Results showed that “postprandial glucose concentrations were three percent lower in the green tea group than in the placebo group… Conversely, serum postprandial thioredoxin concentrations were five percent higher in the green tea group than in the placebo group.”
This second point is important, as thioredoxin is a class of proteins that act like antioxidants. It is found in all living organisms and plays an important role in many biological processes.
The American Journal of Clinical Nutrition published one of the first studies to support green tea’s role in memory maintenance back in 2006. Researchers compared the green tea intake and cognitive function of over 1,000 elderly Japanese subjects. And they found that drinking just a couple of cups of green tea daily cuts rates of cognitive impairment by more than half.3
Two or more cups seemed to deliver the most benefit. But even if you drank four to six cups a week—just a cup every other day or so—these results suggest that you’d still enjoy a 38 percent lower risk of mental decline.
So what’s the secret behind green tea’s superior memory protection? Well, there’s EGCG, for starters. In addition to being a powerful antioxidant, studies show that this green tea catechin boosts neuron generation, which enhances memory centers in the brain.4
But that’s not all. Another clinical study published in April 2014 showed that green tea extract also improves connectivity between your brain’s neural networks, especially where working memory is concerned.5
According to a study published in the Journal of the National Cancer Institute, drinking green tea reduced the risk for esophageal cancer by 57 percent for men and 60 percent for women.6
Similarly, a meta-analysis from Carcinogenesis looked at four previously published studies on green tea.7 They found that an approximately 20 percent statistically significant reduction for breast cancer in those people who had a high green tea intake—at least twice a week for more than three months.
According to a study published in March 2013, green tea and coffee intake decreases the risk of depression.8 The subjects included 537 adults between 20-68 years of age. The subjects completed a dietary questionnaire to evaluate green tea and coffee intake, and researchers calculated the caffeine intake from the data collected. The researchers assessed depression symptoms using the Center for Epidemiologic Studies Depression Scale.
The investigators found that intake coffee or green tea was associated with a lower likelihood of depressive symptoms. More specifically, the subjects who drank four or more cups of green tea per day had a 51 percent decreased in the likelihood of having depressive symptoms compared to the subjects who drank one cup of green tea or less per day.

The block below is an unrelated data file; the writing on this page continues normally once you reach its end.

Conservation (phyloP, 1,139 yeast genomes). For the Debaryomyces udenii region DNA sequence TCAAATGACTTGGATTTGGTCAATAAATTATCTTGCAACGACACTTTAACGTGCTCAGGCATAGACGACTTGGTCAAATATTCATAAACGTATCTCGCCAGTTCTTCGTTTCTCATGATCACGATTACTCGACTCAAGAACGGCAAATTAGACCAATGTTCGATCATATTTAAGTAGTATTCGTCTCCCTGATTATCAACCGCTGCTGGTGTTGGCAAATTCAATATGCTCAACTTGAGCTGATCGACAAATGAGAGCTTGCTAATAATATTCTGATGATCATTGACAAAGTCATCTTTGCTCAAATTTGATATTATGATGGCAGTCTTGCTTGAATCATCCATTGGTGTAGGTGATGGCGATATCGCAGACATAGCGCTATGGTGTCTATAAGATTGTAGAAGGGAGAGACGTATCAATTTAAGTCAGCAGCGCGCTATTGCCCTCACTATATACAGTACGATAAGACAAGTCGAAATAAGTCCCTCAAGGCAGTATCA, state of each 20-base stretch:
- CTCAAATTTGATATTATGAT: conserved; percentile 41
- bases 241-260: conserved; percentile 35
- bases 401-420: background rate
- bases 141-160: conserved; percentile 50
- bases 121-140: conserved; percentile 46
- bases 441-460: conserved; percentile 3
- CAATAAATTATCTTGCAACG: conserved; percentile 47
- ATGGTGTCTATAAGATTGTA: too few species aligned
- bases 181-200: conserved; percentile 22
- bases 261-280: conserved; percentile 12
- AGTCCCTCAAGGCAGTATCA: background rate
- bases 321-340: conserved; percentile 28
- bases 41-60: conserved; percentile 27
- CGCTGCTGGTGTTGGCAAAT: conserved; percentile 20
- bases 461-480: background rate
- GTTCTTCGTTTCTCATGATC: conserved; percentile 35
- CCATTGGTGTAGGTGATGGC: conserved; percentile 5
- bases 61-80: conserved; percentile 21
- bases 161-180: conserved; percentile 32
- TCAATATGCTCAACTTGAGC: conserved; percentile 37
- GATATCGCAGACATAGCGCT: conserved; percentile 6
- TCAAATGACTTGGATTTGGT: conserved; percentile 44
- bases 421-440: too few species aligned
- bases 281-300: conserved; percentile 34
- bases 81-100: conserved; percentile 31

Additionally, the subjects who drank two or more cups of coffee per day had a 39 percent decrease in the likelihood of developing depressive symptoms compared to the subjects who drank less than one cup of coffee per day. Furthermore, the researchers determined that the subjects with the highest caffeine consumption had a 43 percent decrease in the likelihood of having depressive symptoms compared to the subjects with the lowest caffeine intake.
The investigators concluded, “Results suggest that higher consumption of green tea, coffee and caffeine may confer protection against depression.”
According to a double-blinded, placebo-controlled pilot study published in August 2013, epigallocatechin-3-gallate (EGCG), a constituent of green tea, improves symptoms in individuals with refractory ulcerative colitis.9
Twenty subjects with mild to moderate ulcerative colitis received 400 mg of total EGCG (Polyphenon E) daily, 800 mg of total EGCG daily or a placebo for 56 days. The investigators evaluated the subjects at the beginning of the study and again after the intervention period using the ulcerative colitis disease activity index and the inflammatory bowel disease questionnaire.
The researchers determined that 66.7 percent of the subjects who received EGCG responded to treatment compared to no patients in the placebo group. Additionally, the investigators showed that 53.3 percent of the subjects achieved remission in the EGCG group compared to no subjects in the placebo group.
The researchers concluded, “This agent [EGCG] holds promise as a novel option for the treatment of patients with ulcerative colitis with mild to moderately active disease.”
Another area where green tea really shines is cardiovascular health. Japanese researchers from Tohoku University School of Medicine spent 11 years studying the relationship between green tea consumption and death from all causes.10
After 11 years of tracking the participants and tabulating everything they ate and drank, as well as their history of disease and current health habits, researchers found that consumption of green tea is associated with reduced mortality due to ALL causes, and specifically showed reduced mortality due to cardiovascular disease.
This was also seen in a double-blind, placebo-controlled trial published in June 2012, which found that green tea extract alters insulin resistance and cardiovascular risk factors in obese, hypertensive subjects.11